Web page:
As a theology instructor, I’m sometimes asked the question: Why do you believe in God? There is hope lingering in the question, especially from my students, that my answer would be clear, concise, and reasonable. The following is my a little piece of my usual response:
I will begin by saying that as a Catholic I believe in the God of Christianity, but the hard question to answer is why. Let me begin by saying that as a student of philosophy, I have observed through my studies that philosophers seem to disagree on quite a few things. The question then is why do men and women of such formidable intelligence who are aware of the arguments for and against a certain position can choose to believe in opposing positions? How is it that St. Thomas Aquinas can affirm causality and David Hume, who is of the same credibility and formidable intelligence, denies any sort of causal relations between any events? These are the questions that I entertain when I study philosophy and questions which I treat as I assent my belief to Catholicism. However, as an atheist peer once asked me, “why do you assent yourself to such propositions?” The propositions to which I assent I myself cannot give reasons for, but here I’m reminded of St. Anselm’s prayer in Proslogion:
Be it mine to look up to your light, even from afar, even from the depths. Teach me to seek you, and reveal yourself to me, when I seek you, for I cannot seek you, except you teach me, nor find you, except you reveal yourself. Let me seek you in longing, let me long for you in seeking; let me find you in love, and love you in finding. Lord, I acknowledge and I thank you that you has created me in this your image, in order that I may be mindful of you, may conceive of you, and love you; but that image has been so consumed and wasted away by vices, and obscured by the smoke of wrong-doing, that it cannot achieve that for which it was made, except you renew it, and create it anew. I do not endeavor, O Lord, to penetrate your sublimity, for in no wise do I compare my understanding with that; but I long to understand in some degree your truth, which my heart believes and loves. For I do not seek to understand that I may believe, but I believe in order to understand. For this also I believe, –that unless I believed, I should not understand.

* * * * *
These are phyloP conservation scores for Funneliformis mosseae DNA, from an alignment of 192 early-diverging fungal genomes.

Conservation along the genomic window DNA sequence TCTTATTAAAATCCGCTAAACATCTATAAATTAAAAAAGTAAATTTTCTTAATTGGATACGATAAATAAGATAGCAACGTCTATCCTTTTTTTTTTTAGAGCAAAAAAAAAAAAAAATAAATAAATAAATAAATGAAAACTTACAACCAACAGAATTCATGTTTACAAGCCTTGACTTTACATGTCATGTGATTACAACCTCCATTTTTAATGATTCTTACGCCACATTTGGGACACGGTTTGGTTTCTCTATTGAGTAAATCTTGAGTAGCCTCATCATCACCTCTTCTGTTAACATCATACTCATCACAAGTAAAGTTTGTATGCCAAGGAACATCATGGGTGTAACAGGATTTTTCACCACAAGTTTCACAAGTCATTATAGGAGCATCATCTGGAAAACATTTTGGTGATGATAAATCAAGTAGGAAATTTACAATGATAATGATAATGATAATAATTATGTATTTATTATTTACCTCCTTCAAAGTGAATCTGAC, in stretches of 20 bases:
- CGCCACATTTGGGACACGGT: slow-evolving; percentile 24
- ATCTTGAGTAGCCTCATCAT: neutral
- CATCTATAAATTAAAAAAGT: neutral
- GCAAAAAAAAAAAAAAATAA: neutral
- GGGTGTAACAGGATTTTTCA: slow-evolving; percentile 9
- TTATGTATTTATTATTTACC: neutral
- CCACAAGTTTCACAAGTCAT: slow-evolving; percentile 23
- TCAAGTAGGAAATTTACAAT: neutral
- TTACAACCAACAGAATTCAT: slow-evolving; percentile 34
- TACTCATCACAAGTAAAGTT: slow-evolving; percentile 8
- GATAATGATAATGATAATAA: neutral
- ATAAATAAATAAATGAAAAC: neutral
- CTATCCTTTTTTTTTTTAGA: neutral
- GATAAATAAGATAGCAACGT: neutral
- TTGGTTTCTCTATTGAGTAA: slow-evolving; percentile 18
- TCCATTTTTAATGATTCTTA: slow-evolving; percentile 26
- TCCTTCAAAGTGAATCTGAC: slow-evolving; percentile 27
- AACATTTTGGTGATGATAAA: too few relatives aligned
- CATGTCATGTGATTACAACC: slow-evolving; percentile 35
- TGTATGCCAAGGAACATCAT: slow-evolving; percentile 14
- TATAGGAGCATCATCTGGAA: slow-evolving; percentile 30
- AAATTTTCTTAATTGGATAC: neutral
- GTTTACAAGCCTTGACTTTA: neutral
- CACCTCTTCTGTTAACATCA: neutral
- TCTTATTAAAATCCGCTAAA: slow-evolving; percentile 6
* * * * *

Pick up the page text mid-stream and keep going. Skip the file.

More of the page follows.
I am well aware of the arguments for God’s existence, e.g. the ontological argument, the argument from causality, the argument from necessity, the teleological argument etc., but I am also aware of the arguments against them, even though I do not think that the arguments against them hold up. Just as Aquinas and Hume do not agree on the nature of causality, the question of God also leaves many brilliant minds in opposition regarding His existence. Therefore, my assent to God and Catholic propositions are, for me, indescribable and can only be understood in light of faith and not pure reason (otherwise, I could convince all those who are sensible and intelligent enough to understand my arguments to believe what I believe, but this clearly is not the case). Yet, even though I lack the ability to explain my assent to these propositions in light of pure reason, they are to me undeniably true because they are not contrary to reason. Just like there is something about my wife’s face that I cannot put into words and yet gives me reason to believe she’s extremely upset, my assent to Catholic propositions begins with something inexplicable grounded in faith and purified by reason.